Belgium: Parliament Amends Bill Establishing Brussels International Business Court

Last Updated: 11 March 2019
Article by Quentin Declève

On 10 December 2018, the Committee for Legal Affairs of the Federal Chamber of Representatives adopted a draft bill (the "Bill") for the creation of the Brussels International Business Court (the "BIBC"). The Belgian government had already approved a first draft in October 2017 and submitted it to Parliament in May 2018 (see VBB on Belgian Business Law, Volume 2018, No. 5, p, 14, available at The Bill now reflects the opinions given by the Council of State (Raad van Staat/Conseil d'Etat) and of the High Council of Justice (Hoge Raad voor de Justitie/Conseil supérieur de la Justice), as well as some of the amendments put forward by Members of Parliament. However, the key features of the BIBC remain largely unchanged.

The BIBC will have jurisdiction to hear international disputes arising between enterprises and for which other courts do not have exclusive jurisdiction. The jurisdiction of the BIBC will be based on the consent of all parties involved. This consent will have to be expressed in a contract, a judgment delivered by a Belgian, foreign or international court, or by an arbitral tribunal which refers the dispute to the BIBC.

According to the Bill, a dispute will be considered to be "international" if: (i) the parties to the dispute are established or have their usual residence in different States; or if (ii) a substantial part of the obligations arising out of the commercial relationship between the parties in dispute, or the place with which the dispute has the closest relationship, are not in the same State as the establishments or the usual residences of the parties; or (iii) elements of foreign law are necessary to determine the dispute.

However, while the original Bill included a provision according to which the parties would have been able to agree that their dispute possessed links with more than one State (which would have been sufficient to trigger the jurisdiction of the BIBC), that provision has now been removed. The deletion follows the Council of State's remarks that such a dispute would not be objectively international. In addition, the Bill formerly obliged the parties to demonstrate that a language other than Dutch, French or German was commonly used in the context of the relationship which gave rise to the dispute. This condition has now also been removed.

The BIBC's rules of procedure will be based on the UNCITRAL Model Law. By way of illustration, the BIBC may order interim measures and issue preliminary injunctions under conditions inspired by those provided for in the UNCITRAL Model Law. However, unlike the latter, the Bill does not impose that the parties' agreement submitting their disputes to the jurisdiction of the BIBC should be in writing. Interestingly, the Bill also borrows fundamental concepts of international arbitration law. It distinguishes the seat of the BIBC (i.e., Brussels) from the actual location of the proceedings, including the deliberation, the hearing of witnesses, experts and/or parties, as well as the inspection of evidence or merchandise (i.e., any place that is deemed appropriate by the members of the BIBC). The Bill also allows the BIBC to rule on its jurisdiction (i.e., kompetenz/kompetenz principle) and also introduces the principle of separability (i.e., the principle according to which a jurisdictional clause in a contract is independent from the main contract and can thus be enforced notwithstanding the unenforceability or invalidity of the underlying contract).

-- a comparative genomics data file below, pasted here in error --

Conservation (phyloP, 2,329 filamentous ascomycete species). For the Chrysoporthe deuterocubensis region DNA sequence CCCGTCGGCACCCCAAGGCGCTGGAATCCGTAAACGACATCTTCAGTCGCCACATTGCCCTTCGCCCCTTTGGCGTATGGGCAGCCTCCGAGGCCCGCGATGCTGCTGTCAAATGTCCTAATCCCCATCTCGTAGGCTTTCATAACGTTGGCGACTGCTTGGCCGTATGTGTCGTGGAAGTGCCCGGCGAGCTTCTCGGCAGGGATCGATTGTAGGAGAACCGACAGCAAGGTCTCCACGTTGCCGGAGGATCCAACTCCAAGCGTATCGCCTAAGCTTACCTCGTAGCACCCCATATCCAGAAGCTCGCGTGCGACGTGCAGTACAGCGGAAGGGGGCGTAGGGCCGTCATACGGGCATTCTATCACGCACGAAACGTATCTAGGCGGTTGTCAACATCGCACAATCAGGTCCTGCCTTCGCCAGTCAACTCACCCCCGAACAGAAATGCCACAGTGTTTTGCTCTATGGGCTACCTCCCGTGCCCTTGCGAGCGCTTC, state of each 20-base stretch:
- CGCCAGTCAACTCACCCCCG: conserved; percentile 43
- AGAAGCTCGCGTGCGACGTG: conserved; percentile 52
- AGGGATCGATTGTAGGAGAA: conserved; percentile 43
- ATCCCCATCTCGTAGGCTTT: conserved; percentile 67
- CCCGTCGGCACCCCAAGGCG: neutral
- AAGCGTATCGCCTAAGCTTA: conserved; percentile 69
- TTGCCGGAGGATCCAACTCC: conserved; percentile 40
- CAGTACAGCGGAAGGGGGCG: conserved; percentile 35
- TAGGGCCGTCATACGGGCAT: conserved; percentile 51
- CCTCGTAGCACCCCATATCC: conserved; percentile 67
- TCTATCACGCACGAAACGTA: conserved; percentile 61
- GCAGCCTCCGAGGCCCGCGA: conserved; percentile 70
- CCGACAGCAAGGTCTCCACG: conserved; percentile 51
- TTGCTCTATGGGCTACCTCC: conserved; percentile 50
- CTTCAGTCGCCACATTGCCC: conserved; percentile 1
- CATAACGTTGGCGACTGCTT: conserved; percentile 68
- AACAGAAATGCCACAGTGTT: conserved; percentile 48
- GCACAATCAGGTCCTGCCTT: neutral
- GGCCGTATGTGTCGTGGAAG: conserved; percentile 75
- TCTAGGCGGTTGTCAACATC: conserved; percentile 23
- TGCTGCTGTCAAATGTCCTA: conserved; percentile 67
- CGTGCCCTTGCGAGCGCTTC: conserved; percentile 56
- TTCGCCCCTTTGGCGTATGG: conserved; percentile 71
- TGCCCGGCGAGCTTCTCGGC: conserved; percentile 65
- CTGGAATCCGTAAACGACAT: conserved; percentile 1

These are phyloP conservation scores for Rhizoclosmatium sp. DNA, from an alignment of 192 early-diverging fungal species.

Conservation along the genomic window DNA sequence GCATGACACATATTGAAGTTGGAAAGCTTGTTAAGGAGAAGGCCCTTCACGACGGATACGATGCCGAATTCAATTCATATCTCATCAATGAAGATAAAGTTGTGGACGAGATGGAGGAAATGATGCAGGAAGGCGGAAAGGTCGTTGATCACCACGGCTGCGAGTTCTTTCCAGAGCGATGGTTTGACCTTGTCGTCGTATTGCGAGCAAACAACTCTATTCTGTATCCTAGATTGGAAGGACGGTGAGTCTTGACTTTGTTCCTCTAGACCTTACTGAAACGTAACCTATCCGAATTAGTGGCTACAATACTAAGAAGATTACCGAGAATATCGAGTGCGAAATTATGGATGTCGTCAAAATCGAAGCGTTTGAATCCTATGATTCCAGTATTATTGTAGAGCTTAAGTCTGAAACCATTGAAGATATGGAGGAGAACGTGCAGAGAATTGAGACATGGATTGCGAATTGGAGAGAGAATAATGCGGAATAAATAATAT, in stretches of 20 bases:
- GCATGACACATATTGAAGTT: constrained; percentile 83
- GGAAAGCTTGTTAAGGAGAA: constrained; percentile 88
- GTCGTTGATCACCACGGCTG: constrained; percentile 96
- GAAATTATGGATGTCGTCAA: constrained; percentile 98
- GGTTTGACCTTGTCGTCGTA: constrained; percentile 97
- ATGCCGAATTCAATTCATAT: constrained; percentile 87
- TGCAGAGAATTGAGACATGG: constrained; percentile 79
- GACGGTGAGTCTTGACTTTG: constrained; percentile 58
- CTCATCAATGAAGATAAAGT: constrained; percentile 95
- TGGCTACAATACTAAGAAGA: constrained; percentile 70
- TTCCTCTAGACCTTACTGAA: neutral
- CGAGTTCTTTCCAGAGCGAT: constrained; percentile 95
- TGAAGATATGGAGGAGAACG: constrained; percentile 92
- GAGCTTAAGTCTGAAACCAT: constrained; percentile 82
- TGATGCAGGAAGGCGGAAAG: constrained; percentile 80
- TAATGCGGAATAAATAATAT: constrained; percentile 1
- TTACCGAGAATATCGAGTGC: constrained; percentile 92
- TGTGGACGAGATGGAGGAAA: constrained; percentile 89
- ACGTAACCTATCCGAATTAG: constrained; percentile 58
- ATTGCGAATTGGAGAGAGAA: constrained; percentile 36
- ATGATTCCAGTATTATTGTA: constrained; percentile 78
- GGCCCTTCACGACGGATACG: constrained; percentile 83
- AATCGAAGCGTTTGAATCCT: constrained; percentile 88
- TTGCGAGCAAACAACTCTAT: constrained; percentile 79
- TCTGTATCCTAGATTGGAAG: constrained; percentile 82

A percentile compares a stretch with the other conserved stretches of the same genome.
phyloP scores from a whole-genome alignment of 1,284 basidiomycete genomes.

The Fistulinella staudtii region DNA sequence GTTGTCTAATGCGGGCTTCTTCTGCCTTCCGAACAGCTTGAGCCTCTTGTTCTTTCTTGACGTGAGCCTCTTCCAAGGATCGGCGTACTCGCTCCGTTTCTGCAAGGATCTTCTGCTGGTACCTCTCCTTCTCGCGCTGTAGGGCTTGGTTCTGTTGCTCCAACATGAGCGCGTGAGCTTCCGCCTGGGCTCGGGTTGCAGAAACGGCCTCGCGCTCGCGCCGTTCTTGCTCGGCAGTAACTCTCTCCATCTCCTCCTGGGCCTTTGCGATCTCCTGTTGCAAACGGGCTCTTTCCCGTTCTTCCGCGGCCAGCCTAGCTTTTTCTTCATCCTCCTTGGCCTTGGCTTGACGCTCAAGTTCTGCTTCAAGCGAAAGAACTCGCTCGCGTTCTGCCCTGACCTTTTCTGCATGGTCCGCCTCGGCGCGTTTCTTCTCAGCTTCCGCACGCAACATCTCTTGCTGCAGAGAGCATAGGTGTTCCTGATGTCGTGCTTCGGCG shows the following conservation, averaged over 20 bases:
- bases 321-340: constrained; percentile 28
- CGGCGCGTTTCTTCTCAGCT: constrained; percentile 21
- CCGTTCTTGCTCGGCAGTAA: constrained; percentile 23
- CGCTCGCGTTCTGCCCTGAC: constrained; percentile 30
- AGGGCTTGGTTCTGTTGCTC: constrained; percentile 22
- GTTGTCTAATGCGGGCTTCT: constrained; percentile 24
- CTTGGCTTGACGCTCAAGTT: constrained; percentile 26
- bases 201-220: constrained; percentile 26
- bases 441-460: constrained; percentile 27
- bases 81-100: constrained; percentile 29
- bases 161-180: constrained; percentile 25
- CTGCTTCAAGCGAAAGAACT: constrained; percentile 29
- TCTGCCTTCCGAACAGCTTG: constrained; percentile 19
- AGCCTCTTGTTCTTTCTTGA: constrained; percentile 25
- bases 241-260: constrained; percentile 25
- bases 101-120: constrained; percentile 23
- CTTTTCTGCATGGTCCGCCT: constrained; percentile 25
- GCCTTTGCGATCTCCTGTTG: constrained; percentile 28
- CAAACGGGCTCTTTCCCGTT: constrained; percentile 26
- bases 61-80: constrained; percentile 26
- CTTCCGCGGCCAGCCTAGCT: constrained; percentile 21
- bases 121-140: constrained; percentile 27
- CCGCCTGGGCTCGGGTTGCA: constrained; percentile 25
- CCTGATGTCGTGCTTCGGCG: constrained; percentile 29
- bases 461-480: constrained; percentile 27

The working language of the BIBC will be English. However, appeals on points of law to the Supreme Court (see below) and requests for preliminary rulings to the Constitutional Court (Grondwettelijk Hof / Cour constitutionnelle) will be made in either Dutch or French. In addition, third-party interventions may be made in either Dutch, French or German. In such a case, the submissions and pleadings will be translated into English.

Judgments delivered by the BIBC will not be subject to appeal, with the exception of appeals on points of law before the Supreme Court (Hof van Cassatie / Cour de Cassation). However, on 18 December 2018, a Member of Parliament submitted a proposed amendment providing that judgments of the BIBC should not be subject to review by the Supreme Court. The amendment was justified by the Supreme Court's inability to exert control over points of foreign law. In addition, the possibility of appeals to the Supreme Court would be counterproductive, considering that the creation of the BIBC aimed to speed up proceedings. Finally, the proposed amendment emphasises that translation-related issues are likely to arise, since the working language of the BIBC will be English, while the working languages of the Supreme Court are Dutch and French.

Lastly, the BIBC will be staffed by both professional judges and legal experts from domestic and foreign jurisdictions.

While the BIBC was initially expected to start operations on 1 January 2020, that timing is now in doubt because of the current governmental crisis.

The content of this article is intended to provide a general guide to the subject matter. Specialist advice should be sought about your specific circumstances.

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